I would recommend Being Mortal to those interested in reading more about end-of-life decisions. And don't be scared -- this book doesn't bite.

    My rating: 3.5 stars rounded up to 4

    Favorite Story

    [Gawande's father wanted his body cremated and his ashes spread in the Ganges River, which is sacred to Hindus, so a few months after his death the family traveled to Varanasi]

    "As the oldest male in the family, I was called upon to assist with the rituals required for my father to achieve moksha -- liberation from the endless earthly cycle of death and rebirth to ascent to nirvana. The pandit twisted a ring of twine onto the fourth finger of my right hand. He had me hold the palm-size brass urn that contained my father's ashes and sprinkle into it herbal medicines, flowers, and morsels of food: a betel nut, rice, currants, rock crystal sugar, tumeric. He then had the other members of the family do the same. We burned incense and wafted the smoke over the ashes. The pandit reached over the bow with a small cup and had me drink three tiny spoons of Ganga water. Then he told me to throw the urn's dusty contents over my right shoulder into the river, followed by the urn itself and its cap. 'Don't look,' he admonished me in English, and I didn't.

    "It's hard to raise a good Hindu in small-town Ohio, no matter how much my parents tried. I was not much of a believer in the idea of gods controlling people's fates and did not suppose that anything we were doing was going to offer my father a special place in any afterworld. The Ganges might have been sacred to one of the world's largest religions, but to me, the doctor, it was more notable as one of the world's most polluted rivers, thanks in part to all the incompletely cremated bodies that had been thrown into it. Knowing that I'd have to take those little sips of river water, I had looked up the bacterial counts on a Web site beforehand and premedicated myself with the appropriate antibiotics. (Even so, I developed a Giardia infection, having forgotten to consider the possibility of parasites.)

    "Yet I was still intensely moved and grateful to have gotten to do my part. For one, my father had wanted it, and my mother and sister did, too. Moreover, although I didn't feel my dad was anywhere in that cup and a half of gray, powdery ash, I felt that we'd connected him to something far bigger than ourselves, in this place where people had been performing these rituals for so long." ...more

  • HBalikov

    This is an excellent book. It is also the most important book that I have read in the past year.

    Dr. Gawande is that rare physician who can write well and write well for the layman. There is nothing glamorous about growing old. There is nothing glamorous in taking care of those who are growing old. As to the former, Gawande, makes it clear as he describes the way our bodies decline and breakdown over time. As to the later, it helps to explain both why very few doctors are attracted to gerontology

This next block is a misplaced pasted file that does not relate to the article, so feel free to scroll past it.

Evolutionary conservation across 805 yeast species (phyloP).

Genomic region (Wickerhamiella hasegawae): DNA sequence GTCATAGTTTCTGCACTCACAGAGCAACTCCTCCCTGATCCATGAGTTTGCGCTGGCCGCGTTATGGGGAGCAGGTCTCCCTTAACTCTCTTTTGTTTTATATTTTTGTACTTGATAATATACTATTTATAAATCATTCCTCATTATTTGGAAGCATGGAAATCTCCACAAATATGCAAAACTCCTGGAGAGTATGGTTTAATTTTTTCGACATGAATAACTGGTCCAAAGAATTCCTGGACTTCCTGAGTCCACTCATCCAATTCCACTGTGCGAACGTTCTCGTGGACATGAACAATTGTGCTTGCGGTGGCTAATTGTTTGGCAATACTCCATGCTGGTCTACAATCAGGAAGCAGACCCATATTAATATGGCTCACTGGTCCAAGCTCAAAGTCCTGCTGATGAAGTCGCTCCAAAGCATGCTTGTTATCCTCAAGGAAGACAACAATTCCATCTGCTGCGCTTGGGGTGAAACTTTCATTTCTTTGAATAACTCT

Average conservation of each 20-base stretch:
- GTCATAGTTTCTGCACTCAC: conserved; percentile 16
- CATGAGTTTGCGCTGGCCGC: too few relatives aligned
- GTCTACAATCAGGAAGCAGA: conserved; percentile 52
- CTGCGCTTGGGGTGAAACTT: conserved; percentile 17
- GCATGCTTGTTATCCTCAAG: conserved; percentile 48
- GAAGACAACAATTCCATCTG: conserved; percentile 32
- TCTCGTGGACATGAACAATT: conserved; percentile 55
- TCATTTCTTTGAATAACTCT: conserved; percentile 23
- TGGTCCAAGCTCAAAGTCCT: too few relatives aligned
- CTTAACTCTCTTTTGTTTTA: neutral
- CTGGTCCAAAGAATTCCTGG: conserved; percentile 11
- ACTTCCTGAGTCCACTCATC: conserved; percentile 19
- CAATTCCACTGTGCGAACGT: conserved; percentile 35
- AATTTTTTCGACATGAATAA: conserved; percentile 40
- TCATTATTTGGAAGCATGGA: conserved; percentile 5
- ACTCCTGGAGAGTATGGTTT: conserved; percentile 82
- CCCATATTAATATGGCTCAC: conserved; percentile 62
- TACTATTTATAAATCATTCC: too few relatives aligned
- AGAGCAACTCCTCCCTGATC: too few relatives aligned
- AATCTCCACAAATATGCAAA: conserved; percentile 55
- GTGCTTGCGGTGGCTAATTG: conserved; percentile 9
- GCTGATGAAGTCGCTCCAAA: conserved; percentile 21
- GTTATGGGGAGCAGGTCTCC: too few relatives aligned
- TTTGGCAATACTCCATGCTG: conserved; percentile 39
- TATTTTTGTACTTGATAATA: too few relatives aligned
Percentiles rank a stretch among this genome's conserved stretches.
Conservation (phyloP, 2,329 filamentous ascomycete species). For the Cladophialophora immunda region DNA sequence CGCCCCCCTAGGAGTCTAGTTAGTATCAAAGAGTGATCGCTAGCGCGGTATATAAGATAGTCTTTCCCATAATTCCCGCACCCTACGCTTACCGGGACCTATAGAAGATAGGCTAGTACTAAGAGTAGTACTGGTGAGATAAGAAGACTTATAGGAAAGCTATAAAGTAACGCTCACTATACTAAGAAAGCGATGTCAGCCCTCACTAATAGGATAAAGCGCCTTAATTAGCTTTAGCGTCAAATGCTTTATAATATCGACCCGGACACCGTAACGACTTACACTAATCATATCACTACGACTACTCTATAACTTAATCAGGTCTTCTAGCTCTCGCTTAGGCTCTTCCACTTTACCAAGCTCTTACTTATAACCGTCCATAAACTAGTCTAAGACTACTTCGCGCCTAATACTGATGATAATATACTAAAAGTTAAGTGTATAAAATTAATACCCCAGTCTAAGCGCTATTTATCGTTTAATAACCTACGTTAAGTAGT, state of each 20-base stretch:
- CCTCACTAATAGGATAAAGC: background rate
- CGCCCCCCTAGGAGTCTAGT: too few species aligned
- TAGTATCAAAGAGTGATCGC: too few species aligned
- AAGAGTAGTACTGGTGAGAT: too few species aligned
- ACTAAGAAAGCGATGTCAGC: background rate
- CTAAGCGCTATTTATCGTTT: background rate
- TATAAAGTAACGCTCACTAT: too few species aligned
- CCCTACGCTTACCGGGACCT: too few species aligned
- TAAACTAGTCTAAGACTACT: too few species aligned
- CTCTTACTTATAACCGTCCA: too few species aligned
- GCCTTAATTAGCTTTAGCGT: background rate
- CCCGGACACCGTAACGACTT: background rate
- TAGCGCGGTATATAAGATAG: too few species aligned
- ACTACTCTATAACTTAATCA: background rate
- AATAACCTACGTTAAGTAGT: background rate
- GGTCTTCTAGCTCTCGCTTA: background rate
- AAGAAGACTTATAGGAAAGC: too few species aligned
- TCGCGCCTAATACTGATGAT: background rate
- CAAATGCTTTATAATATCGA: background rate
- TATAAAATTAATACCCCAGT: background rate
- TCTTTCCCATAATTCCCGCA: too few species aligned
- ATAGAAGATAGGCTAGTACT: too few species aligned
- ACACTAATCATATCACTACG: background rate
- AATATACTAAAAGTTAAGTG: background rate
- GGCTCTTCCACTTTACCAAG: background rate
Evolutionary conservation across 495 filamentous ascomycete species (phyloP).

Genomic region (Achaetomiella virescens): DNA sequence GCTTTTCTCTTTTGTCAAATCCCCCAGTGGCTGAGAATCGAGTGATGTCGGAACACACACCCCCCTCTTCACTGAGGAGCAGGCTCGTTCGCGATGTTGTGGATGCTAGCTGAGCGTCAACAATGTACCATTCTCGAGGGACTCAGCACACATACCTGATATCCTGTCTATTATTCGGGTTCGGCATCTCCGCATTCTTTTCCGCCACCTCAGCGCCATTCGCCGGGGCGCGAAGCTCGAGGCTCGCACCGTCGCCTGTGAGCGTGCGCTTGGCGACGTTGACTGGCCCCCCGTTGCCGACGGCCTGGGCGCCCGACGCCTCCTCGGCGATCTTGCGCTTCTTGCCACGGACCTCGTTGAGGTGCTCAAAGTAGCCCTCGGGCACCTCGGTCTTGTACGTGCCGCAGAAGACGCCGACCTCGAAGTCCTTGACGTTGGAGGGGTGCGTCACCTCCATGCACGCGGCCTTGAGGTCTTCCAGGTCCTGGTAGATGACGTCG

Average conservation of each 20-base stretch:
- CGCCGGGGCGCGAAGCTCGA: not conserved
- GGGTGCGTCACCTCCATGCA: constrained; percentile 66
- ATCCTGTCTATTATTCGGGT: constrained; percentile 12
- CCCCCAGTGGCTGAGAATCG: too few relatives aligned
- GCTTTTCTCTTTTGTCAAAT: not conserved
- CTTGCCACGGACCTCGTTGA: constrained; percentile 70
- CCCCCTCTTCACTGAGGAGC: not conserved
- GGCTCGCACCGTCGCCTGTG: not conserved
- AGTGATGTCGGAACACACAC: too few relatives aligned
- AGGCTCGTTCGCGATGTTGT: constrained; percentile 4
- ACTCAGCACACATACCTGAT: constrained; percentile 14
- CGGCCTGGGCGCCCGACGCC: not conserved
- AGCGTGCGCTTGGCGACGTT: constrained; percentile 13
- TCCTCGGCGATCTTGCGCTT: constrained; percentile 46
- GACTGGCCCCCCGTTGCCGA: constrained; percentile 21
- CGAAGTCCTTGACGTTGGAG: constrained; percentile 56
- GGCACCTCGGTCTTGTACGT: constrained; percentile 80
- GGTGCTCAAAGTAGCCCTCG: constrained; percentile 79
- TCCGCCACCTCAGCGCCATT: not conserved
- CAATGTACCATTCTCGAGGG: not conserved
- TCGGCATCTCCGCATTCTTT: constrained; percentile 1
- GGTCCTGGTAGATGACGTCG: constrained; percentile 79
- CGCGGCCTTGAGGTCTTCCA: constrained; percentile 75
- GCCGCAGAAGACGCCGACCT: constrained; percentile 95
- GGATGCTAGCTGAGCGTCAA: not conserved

• David

    This excellent book is about how medicine treats patients as their lives come to an end. Today, Western medicine is all about keeping the patient alive, no matter the cost. The problem is that all too often, treatments at the end of life have limited value; they have little potential to prolong substantially, and even if they do, the quality of life is degraded significantly. Gawande, a practicing surgeon argues that the waning days of our lives "... are spent in institutions--nursing homes and ...more

  • Bionic Jean

    I read this book a fortnight ago, by my brother's bedside, at a time when both he and I knew he was dying. Any book one reads in such a situation has to be absorbing, perceptive and worth the read. This one was; it was both relevant and pertinent. I read it all.

    "We know less and less about our patients but more and more about science."

    The author of Being Mortal: Medicine and What Matters in the End is Atul Gawande. He is an eminent American surgeon and author, who conducts research into public h

  • Michael

    A clear, uplifting, and eloquent education on the deficiencies of the medical establishment in end-of-life care and promising progress toward improvements. This Boston surgeon has already authored accessible books on the human art behind the science of medicine with his “Complications” and “Better”. He is a master at using stories of his cases to address disparities between our expectations and the reality of medical practice and drawing on diverse research to advocate for needed changes. Here h ...more

  • Jennifer

    “A few conclusions become clear when we understand this: that our most cruel failure in how we treat the sick and the aged is the failure to recognize that they have priorities beyond merely being safe and living longer; that the chance to shape one’s story is essential to sustaining meaning in life; that we have the opportunity to refashion our institutions, our culture, and our conversations in ways that transform the possibilities for the last chapters of everyone’s lives.”
    This right her ...more

  • Elyse

    I've been a fan of Atul Gawande since reading "Complications" with my local book club many years back --where 35 people showed up to 'express'.

    Our monthly Saturday's meetings are limited to 25 members of our 500+ Bay Area Book club --but members were didn't care --they were coming! After finding extra chairs --we sat down for one of the most emotionally-connected-book club discussion to date.

    There must already be at least 1,000 4 and 5 star reviews on Amazon --and it that does not speak for it